Ryle's Dualist Theory Analysis

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Ryle rejects the idea that the mind is an inner cause of behavior. He maintains and critizes the views layed forth in what he calls the “Official Doctrine.” It is an attempt to change the view on the works of Rene Descartes. Rene Descartes believed that the mind and body worked together in a dualist system. Ryle challenges that concept with what he referes to Descartes work as the ghost in the machine. He believed that the mind is separate from the body and that Descartes looked at words in referecnce to a thing and not a catergory. Ryle argues, "I hope to prove that it is entirely false, and false not in detail but in principle. It is not merely an assemblage of particular mistakes. It is one big mistake and a mistake of a special kind. …show more content…
He believed that the body along with physical things take up space and they are not conscious. Secondly, that the mind was conscious and that it does not take up space. This is where he lays the ground work for the dualist system. That he cannot deny the existence of his mind, but he can doubt the existence of the physical world. He explains this as thinking, feeling, desires and visual imagery are all ways that we are conscious but that they do not take up space. The things that do take up space buildings, machines a mupltidue of human creations or as he refers to as extensions. No matter how elaborate or complex these extensions do not have the ability to be conscious. So how then are the two spiritual and physical world connected? In his theory he explains that the two live in a coxhisting form. First that the physical world affects how we precieve things. For example, if I stubbed my toe the pain would travel from the foot to the brain. Secondly, that the mind effects the body and how it interacts with the things around …show more content…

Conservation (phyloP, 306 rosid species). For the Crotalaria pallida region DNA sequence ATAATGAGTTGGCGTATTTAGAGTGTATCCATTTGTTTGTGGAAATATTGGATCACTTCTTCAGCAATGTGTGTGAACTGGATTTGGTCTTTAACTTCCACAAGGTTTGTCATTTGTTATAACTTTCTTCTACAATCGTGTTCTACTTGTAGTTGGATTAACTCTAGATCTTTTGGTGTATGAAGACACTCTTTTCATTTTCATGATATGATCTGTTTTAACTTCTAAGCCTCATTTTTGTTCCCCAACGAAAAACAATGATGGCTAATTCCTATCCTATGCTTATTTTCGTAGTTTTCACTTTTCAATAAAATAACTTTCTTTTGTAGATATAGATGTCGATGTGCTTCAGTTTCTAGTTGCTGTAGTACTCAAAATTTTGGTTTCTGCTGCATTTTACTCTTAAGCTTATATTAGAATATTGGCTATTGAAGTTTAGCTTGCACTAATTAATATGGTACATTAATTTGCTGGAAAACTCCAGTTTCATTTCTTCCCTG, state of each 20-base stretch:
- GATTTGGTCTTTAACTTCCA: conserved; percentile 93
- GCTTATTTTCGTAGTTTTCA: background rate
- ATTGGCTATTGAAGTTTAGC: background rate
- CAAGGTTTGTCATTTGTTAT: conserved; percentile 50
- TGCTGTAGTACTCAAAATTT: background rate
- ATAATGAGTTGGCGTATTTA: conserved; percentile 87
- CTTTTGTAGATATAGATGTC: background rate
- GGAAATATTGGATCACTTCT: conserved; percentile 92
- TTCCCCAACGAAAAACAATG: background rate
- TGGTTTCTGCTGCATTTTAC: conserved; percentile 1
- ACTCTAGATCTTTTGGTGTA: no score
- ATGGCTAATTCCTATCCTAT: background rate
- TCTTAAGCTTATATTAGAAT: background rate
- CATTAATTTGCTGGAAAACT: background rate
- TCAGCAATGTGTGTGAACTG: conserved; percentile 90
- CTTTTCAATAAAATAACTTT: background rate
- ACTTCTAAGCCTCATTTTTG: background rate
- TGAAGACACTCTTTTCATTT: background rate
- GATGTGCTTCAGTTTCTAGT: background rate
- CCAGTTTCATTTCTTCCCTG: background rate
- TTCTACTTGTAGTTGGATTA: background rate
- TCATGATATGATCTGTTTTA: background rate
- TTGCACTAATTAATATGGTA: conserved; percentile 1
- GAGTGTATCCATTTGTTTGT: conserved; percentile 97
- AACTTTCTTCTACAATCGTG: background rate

This theory of the separability of mind and body is described by Ryle as "the dogma of the ghost in the machine". He explains that the workings of the mind as it governs the body are neither an independent nor a distinct mechanism, that there is no entity called "Mind" inside a mechanical apparatus called "the body", but that the workings of the mind may be better conceptualized as the actions of the

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